Imagine yourself walking through a crowded train station, getting ready to board a train. It isn’t until you’re in your seat that you realize a pickpocket has stolen your wallet. But there’s a twist: The thief decided to leave his business card in your pocket so you could contact him and pay a few hundred dollars to get your wallet back.
For the past few years, cyber thieves have been hacking into countless networks and scrambling the critical data that is the lifeblood of individuals, as well as companies large and small. Then they demand a substantial ransom in exchange for an encryption key to restore important data.
Just over the past few weeks, we have seen a whole new level of ransomware explode—hackers are breaking into businesses and scrambling servers full of data and leaving an email address for the business to contact to get the data back. However, before you actually get access to your scrambled data, another hacker gets into your system and deletes the previous hackers’ information and leaves his own. Now when you go to pay your ransom, you are actually paying the wrong hacker for the data.
CrySiS is the aptly named form of the most recent ransomware that is rocking the cyber world. Hackers are either getting into computer servers by using brute-force attacks on unsecure or open RDP connections or they are getting into through a MongoDB, a free, open source cross-platform document-oriented database program. Once the connection is authenticated and the attacker gets access to the network, they encrypt or hijack data and leave an email address to contact them so victims can “negotiate” getting their valuable data restored.
First reported to the FBI late last year, these attacks have exploded just over the past few weeks. For example, during the week of December 27th there were only 200 reports of these attacks. But during the last two weeks of January, there have been 20,000 reported attacks that have compromised thousands of servers. Literally thousands of cyber thieves have left multiple demands, along with multiple calling cards.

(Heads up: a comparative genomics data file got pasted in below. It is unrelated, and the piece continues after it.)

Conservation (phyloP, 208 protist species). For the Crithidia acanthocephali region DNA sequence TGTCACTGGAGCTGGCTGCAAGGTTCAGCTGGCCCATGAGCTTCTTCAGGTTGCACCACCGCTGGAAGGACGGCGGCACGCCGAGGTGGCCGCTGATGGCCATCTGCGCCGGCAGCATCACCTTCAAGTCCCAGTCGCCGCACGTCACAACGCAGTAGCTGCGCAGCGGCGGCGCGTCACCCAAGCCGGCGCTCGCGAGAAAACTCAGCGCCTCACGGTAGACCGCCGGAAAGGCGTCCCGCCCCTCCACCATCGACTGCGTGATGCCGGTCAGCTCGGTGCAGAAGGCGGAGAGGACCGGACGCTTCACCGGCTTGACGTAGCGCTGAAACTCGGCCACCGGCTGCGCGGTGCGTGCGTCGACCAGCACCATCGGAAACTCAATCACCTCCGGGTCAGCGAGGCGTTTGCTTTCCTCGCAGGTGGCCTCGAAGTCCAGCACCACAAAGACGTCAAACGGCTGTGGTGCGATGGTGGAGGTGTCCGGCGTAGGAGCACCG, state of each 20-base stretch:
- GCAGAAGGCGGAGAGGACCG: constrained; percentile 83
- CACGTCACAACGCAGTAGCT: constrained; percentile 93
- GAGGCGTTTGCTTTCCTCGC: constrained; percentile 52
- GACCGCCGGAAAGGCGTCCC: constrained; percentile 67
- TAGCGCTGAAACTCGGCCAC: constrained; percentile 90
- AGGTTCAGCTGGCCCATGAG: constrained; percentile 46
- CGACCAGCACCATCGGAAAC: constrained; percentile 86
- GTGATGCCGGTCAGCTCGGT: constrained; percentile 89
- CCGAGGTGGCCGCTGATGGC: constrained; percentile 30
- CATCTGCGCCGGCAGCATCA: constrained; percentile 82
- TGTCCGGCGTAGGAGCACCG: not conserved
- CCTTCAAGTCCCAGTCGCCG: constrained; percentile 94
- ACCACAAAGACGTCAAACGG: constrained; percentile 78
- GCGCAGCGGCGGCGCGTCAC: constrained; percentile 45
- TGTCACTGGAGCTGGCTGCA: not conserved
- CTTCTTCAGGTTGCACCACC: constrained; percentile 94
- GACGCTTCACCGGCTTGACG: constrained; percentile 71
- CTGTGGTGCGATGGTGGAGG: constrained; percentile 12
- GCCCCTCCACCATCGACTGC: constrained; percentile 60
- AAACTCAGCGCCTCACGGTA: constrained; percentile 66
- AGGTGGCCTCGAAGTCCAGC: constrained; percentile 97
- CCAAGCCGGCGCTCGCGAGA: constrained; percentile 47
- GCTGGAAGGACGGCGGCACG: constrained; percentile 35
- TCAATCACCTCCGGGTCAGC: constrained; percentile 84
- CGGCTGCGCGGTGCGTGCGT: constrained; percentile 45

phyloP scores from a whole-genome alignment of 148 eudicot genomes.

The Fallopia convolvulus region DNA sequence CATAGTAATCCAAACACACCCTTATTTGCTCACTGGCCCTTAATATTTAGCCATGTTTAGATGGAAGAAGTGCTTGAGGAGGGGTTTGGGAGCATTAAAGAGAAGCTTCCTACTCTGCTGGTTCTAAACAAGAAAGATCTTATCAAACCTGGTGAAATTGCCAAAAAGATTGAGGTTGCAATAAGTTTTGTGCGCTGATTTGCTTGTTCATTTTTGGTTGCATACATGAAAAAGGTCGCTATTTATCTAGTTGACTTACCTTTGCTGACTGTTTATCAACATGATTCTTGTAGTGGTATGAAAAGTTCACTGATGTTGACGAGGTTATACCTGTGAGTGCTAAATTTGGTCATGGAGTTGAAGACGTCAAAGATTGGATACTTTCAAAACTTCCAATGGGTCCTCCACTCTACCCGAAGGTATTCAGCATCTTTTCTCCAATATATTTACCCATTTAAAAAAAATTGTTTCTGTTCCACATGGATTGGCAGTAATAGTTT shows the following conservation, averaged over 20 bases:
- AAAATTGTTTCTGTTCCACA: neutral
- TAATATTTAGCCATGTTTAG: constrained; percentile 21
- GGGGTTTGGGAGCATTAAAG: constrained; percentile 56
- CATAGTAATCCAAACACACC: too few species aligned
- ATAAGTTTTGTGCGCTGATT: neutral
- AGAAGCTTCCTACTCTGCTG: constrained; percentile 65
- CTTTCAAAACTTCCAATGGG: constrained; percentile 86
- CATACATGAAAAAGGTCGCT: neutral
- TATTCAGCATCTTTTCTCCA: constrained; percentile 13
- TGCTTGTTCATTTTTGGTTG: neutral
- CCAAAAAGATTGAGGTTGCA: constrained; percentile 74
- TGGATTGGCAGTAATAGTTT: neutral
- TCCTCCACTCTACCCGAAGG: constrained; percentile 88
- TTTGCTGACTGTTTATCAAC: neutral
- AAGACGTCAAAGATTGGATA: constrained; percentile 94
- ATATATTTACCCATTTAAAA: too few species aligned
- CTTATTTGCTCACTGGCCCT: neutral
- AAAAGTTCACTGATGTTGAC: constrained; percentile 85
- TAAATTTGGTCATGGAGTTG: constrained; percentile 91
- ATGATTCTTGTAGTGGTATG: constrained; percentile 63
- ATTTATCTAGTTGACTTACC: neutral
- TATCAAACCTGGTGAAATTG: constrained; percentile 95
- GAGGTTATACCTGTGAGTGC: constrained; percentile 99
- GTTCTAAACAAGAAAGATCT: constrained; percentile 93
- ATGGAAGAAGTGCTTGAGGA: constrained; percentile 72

HOW TO PROTECT YOUR DATA
Call on an outside expert
Businesses have found that outside experts are invaluable in identifying unseen security gaps in their networks. These hired hackers bring a “fresh set of eyes” and the most effective solutions. In fact, they rarely find a network that doesn’t have substantial network vulnerabilities.
Don’t touch it just once a year
More than ever before, business executives are realizing that cyber security is ongoing and have IT security contracts in place to ensure monthly monitoring and protection. The monthly cost for protecting a business networks are insignificant compared to the business and reputation risks associated with a cyber breach.
Complex passwords are our friends
Forcing all remote users to use complex passwords is the easiest way to prevent hackers from getting in through RDP or VPN connections. A complex password should minimally be eight characters in length and should not contain any part of their username.
Implement dual (multi) factor authentication
Dual factor authentication will require devices accessing the network to first be accepted by the network device and then allow the user to put in the password. Implementing dual factor authentication on a network will help to mitigate remote hackers from deploying CrySiS on a system.